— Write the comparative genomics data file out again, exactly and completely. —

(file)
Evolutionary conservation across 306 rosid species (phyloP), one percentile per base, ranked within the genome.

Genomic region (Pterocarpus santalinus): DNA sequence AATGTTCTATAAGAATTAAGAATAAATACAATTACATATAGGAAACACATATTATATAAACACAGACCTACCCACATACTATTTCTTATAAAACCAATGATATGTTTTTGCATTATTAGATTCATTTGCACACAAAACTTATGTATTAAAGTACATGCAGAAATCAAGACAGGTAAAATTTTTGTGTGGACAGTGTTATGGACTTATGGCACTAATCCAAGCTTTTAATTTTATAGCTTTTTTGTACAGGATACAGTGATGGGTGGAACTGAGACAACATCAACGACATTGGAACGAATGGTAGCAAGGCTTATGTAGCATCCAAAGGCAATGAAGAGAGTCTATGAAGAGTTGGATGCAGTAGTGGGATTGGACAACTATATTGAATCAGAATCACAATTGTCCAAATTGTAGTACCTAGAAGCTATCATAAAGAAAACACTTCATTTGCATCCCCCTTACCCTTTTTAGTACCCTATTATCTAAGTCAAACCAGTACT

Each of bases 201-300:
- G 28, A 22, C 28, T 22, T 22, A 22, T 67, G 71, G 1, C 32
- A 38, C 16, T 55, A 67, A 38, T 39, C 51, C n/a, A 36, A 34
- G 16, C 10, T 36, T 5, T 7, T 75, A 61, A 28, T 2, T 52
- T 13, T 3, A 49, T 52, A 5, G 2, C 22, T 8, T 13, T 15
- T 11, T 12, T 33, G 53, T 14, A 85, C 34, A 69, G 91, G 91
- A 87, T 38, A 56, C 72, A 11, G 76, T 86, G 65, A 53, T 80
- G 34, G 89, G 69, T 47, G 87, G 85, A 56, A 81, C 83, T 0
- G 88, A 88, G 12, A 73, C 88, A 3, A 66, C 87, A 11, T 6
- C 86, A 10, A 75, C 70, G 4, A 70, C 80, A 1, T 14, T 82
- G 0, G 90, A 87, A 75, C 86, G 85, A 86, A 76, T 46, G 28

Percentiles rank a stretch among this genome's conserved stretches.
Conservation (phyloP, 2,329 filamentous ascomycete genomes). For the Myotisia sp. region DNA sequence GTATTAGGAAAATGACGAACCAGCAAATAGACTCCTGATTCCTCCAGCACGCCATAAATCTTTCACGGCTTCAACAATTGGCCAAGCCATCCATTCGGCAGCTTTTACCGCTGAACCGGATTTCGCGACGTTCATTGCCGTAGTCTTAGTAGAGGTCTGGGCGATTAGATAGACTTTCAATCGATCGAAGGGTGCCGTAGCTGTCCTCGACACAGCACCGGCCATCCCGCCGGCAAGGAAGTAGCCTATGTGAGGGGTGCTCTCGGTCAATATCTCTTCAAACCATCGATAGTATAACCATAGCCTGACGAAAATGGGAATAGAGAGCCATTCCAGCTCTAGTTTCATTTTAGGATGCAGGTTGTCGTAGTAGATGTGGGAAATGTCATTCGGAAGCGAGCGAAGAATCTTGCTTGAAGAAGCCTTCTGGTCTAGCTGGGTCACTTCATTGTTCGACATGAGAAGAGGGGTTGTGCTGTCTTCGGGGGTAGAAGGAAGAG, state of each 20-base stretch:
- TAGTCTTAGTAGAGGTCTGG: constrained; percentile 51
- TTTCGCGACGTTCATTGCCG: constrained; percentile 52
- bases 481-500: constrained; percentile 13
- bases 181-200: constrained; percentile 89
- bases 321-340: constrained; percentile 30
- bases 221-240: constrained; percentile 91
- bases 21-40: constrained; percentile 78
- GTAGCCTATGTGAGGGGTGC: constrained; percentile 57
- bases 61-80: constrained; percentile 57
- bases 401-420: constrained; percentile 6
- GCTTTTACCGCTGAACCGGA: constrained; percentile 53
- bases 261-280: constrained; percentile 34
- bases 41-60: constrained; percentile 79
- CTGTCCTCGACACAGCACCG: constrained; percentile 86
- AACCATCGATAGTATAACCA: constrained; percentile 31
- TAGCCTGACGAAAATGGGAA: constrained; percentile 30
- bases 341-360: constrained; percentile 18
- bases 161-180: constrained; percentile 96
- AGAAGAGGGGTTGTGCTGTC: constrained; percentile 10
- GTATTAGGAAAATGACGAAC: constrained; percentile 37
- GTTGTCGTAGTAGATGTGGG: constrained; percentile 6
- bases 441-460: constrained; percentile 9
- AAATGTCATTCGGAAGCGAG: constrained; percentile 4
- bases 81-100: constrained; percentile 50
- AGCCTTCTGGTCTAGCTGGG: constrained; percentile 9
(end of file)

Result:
Evolutionary conservation across 306 rosid species (phyloP), one percentile per base, ranked within the genome.

Genomic region (Pterocarpus santalinus): DNA sequence AATGTTCTATAAGAATTAAGAATAAATACAATTACATATAGGAAACACATATTATATAAACACAGACCTACCCACATACTATTTCTTATAAAACCAATGATATGTTTTTGCATTATTAGATTCATTTGCACACAAAACTTATGTATTAAAGTACATGCAGAAATCAAGACAGGTAAAATTTTTGTGTGGACAGTGTTATGGACTTATGGCACTAATCCAAGCTTTTAATTTTATAGCTTTTTTGTACAGGATACAGTGATGGGTGGAACTGAGACAACATCAACGACATTGGAACGAATGGTAGCAAGGCTTATGTAGCATCCAAAGGCAATGAAGAGAGTCTATGAAGAGTTGGATGCAGTAGTGGGATTGGACAACTATATTGAATCAGAATCACAATTGTCCAAATTGTAGTACCTAGAAGCTATCATAAAGAAAACACTTCATTTGCATCCCCCTTACCCTTTTTAGTACCCTATTATCTAAGTCAAACCAGTACT

Each of bases 201-300:
- G 28, A 22, C 28, T 22, T 22, A 22, T 67, G 71, G 1, C 32
- A 38, C 16, T 55, A 67, A 38, T 39, C 51, C n/a, A 36, A 34
- G 16, C 10, T 36, T 5, T 7, T 75, A 61, A 28, T 2, T 52
- T 13, T 3, A 49, T 52, A 5, G 2, C 22, T 8, T 13, T 15
- T 11, T 12, T 33, G 53, T 14, A 85, C 34, A 69, G 91, G 91
- A 87, T 38, A 56, C 72, A 11, G 76, T 86, G 65, A 53, T 80
- G 34, G 89, G 69, T 47, G 87, G 85, A 56, A 81, C 83, T 0
- G 88, A 88, G 12, A 73, C 88, A 3, A 66, C 87, A 11, T 6
- C 86, A 10, A 75, C 70, G 4, A 70, C 80, A 1, T 14, T 82
- G 0, G 90, A 87, A 75, C 86, G 85, A 86, A 76, T 46, G 28

Percentiles rank a stretch among this genome's conserved stretches.
Conservation (phyloP, 2,329 filamentous ascomycete genomes). For the Myotisia sp. region DNA sequence GTATTAGGAAAATGACGAACCAGCAAATAGACTCCTGATTCCTCCAGCACGCCATAAATCTTTCACGGCTTCAACAATTGGCCAAGCCATCCATTCGGCAGCTTTTACCGCTGAACCGGATTTCGCGACGTTCATTGCCGTAGTCTTAGTAGAGGTCTGGGCGATTAGATAGACTTTCAATCGATCGAAGGGTGCCGTAGCTGTCCTCGACACAGCACCGGCCATCCCGCCGGCAAGGAAGTAGCCTATGTGAGGGGTGCTCTCGGTCAATATCTCTTCAAACCATCGATAGTATAACCATAGCCTGACGAAAATGGGAATAGAGAGCCATTCCAGCTCTAGTTTCATTTTAGGATGCAGGTTGTCGTAGTAGATGTGGGAAATGTCATTCGGAAGCGAGCGAAGAATCTTGCTTGAAGAAGCCTTCTGGTCTAGCTGGGTCACTTCATTGTTCGACATGAGAAGAGGGGTTGTGCTGTCTTCGGGGGTAGAAGGAAGAG, state of each 20-base stretch:
- TAGTCTTAGTAGAGGTCTGG: constrained; percentile 51
- TTTCGCGACGTTCATTGCCG: constrained; percentile 52
- bases 481-500: constrained; percentile 13
- bases 181-200: constrained; percentile 89
- bases 321-340: constrained; percentile 30
- bases 221-240: constrained; percentile 91
- bases 21-40: constrained; percentile 78
- GTAGCCTATGTGAGGGGTGC: constrained; percentile 57
- bases 61-80: constrained; percentile 57
- bases 401-420: constrained; percentile 6
- GCTTTTACCGCTGAACCGGA: constrained; percentile 53
- bases 261-280: constrained; percentile 34
- bases 41-60: constrained; percentile 79
- CTGTCCTCGACACAGCACCG: constrained; percentile 86
- AACCATCGATAGTATAACCA: constrained; percentile 31
- TAGCCTGACGAAAATGGGAA: constrained; percentile 30
- bases 341-360: constrained; percentile 18
- bases 161-180: constrained; percentile 96
- AGAAGAGGGGTTGTGCTGTC: constrained; percentile 10
- GTATTAGGAAAATGACGAAC: constrained; percentile 37
- GTTGTCGTAGTAGATGTGGG: constrained; percentile 6
- bases 441-460: constrained; percentile 9
- AAATGTCATTCGGAAGCGAG: constrained; percentile 4
- bases 81-100: constrained; percentile 50
- AGCCTTCTGGTCTAGCTGGG: constrained; percentile 9